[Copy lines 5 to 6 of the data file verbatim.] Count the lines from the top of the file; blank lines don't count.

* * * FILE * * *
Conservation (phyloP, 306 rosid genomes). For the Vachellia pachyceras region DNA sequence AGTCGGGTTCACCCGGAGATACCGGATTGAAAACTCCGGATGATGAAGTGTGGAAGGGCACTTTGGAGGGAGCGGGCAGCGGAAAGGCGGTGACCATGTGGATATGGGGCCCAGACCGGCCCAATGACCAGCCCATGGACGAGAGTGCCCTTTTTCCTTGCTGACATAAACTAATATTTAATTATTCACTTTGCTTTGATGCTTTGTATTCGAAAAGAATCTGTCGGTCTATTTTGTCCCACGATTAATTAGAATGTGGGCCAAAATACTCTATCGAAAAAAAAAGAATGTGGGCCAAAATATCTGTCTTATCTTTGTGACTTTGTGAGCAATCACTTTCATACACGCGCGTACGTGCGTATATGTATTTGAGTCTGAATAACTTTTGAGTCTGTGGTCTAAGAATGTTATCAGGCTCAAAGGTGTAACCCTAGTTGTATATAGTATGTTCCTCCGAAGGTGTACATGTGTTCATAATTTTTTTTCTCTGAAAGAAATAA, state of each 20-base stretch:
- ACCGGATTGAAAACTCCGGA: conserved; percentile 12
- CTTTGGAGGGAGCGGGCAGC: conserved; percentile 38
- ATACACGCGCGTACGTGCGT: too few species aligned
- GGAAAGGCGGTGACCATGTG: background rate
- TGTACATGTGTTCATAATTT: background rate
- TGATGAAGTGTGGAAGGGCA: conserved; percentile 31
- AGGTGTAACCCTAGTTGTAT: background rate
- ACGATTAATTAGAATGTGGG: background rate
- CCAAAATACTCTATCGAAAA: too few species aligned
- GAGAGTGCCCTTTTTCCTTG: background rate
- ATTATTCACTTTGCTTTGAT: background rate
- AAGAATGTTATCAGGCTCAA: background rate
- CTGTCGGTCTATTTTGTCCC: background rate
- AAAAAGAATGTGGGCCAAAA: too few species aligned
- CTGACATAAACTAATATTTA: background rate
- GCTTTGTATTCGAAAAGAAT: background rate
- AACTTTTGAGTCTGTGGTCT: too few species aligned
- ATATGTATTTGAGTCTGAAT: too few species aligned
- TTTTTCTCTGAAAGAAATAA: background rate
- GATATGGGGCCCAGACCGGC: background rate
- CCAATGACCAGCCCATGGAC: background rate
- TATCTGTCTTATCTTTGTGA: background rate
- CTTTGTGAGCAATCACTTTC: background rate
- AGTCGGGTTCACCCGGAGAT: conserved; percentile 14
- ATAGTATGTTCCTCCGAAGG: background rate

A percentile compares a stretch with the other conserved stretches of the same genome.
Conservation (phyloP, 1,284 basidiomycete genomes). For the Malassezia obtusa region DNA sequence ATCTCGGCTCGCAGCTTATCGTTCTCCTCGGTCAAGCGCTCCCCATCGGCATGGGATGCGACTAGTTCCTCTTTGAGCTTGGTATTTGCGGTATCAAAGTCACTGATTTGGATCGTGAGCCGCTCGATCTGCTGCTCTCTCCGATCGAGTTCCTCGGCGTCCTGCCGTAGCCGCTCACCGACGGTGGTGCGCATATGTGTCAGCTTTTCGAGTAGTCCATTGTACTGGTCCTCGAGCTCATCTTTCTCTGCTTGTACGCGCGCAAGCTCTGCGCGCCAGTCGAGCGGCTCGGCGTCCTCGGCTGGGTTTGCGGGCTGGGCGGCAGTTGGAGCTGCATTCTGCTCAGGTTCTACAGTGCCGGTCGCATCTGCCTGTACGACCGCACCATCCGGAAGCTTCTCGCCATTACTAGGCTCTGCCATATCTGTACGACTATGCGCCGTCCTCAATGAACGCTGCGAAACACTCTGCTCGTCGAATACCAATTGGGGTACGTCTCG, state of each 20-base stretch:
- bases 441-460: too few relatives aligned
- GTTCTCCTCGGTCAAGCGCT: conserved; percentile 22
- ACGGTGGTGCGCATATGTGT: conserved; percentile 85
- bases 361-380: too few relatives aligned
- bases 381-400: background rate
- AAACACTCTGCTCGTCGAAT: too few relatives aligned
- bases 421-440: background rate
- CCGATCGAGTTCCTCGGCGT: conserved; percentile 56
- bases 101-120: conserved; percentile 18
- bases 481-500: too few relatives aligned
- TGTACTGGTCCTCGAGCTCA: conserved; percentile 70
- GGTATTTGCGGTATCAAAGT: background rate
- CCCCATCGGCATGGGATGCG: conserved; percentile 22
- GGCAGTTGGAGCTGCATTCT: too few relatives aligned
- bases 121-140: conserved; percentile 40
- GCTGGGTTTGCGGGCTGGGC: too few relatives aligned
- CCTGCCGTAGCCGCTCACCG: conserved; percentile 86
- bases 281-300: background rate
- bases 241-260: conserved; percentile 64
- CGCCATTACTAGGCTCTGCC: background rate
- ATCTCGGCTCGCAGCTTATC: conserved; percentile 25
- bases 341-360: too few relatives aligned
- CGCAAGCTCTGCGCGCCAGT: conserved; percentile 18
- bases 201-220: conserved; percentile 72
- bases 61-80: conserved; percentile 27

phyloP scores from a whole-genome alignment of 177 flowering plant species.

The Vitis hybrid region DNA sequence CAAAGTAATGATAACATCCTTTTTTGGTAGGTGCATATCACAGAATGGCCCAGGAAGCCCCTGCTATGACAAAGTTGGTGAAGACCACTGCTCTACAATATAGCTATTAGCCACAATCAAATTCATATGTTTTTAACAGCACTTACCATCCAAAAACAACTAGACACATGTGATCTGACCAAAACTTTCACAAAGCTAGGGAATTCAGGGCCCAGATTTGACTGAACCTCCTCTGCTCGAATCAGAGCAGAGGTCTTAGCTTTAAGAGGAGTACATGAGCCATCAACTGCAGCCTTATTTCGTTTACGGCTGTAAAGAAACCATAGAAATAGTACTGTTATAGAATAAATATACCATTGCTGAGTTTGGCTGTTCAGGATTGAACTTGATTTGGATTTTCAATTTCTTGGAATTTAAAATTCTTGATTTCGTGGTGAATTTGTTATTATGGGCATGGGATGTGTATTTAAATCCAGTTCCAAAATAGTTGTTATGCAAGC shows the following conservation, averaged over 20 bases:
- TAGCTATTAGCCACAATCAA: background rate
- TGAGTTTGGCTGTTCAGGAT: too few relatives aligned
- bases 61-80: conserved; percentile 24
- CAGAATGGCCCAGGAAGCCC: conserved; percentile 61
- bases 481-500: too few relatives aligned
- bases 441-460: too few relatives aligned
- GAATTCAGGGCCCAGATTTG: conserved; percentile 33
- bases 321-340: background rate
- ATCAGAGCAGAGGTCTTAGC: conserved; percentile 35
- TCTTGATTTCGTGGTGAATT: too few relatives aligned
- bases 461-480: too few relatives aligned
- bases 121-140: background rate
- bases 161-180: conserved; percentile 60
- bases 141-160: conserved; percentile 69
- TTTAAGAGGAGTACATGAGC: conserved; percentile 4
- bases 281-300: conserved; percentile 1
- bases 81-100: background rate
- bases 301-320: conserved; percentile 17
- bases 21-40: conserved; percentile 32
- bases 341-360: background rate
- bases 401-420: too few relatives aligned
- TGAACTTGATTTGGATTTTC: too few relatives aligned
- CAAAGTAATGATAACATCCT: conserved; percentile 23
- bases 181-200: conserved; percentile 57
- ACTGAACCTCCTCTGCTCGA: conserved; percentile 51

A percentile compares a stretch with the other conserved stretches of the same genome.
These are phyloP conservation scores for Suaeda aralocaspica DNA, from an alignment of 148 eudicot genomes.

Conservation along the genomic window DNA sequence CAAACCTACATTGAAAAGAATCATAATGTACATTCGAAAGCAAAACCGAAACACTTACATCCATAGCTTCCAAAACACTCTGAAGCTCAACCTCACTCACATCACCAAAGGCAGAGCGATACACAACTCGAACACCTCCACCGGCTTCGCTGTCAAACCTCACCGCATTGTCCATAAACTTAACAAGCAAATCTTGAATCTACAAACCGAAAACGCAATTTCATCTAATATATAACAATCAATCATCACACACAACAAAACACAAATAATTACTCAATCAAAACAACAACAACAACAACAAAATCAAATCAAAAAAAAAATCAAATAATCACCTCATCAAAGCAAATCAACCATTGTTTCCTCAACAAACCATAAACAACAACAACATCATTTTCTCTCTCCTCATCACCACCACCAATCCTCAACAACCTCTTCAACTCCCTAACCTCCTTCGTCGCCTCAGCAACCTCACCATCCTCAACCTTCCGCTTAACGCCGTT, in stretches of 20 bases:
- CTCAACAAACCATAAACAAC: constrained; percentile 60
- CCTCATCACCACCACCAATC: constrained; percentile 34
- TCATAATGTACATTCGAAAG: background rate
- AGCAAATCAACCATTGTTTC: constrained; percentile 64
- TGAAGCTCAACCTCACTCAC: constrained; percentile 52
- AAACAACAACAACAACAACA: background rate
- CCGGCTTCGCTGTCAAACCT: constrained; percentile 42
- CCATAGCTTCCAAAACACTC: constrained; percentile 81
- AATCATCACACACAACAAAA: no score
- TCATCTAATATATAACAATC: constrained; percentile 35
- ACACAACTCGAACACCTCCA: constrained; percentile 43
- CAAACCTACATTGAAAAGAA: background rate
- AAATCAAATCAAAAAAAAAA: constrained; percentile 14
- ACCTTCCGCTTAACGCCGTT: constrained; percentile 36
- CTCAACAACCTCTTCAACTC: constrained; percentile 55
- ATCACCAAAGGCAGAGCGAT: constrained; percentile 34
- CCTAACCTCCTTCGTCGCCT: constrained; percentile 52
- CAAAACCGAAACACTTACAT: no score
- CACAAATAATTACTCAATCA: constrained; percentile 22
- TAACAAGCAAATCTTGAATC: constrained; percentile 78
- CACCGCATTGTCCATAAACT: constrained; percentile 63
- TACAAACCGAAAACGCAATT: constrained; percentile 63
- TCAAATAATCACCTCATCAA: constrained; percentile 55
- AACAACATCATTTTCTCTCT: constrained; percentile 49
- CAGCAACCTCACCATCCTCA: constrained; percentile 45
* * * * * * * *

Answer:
- GGAAAGGCGGTGACCATGTG: background rate
- TGTACATGTGTTCATAATTT: background rate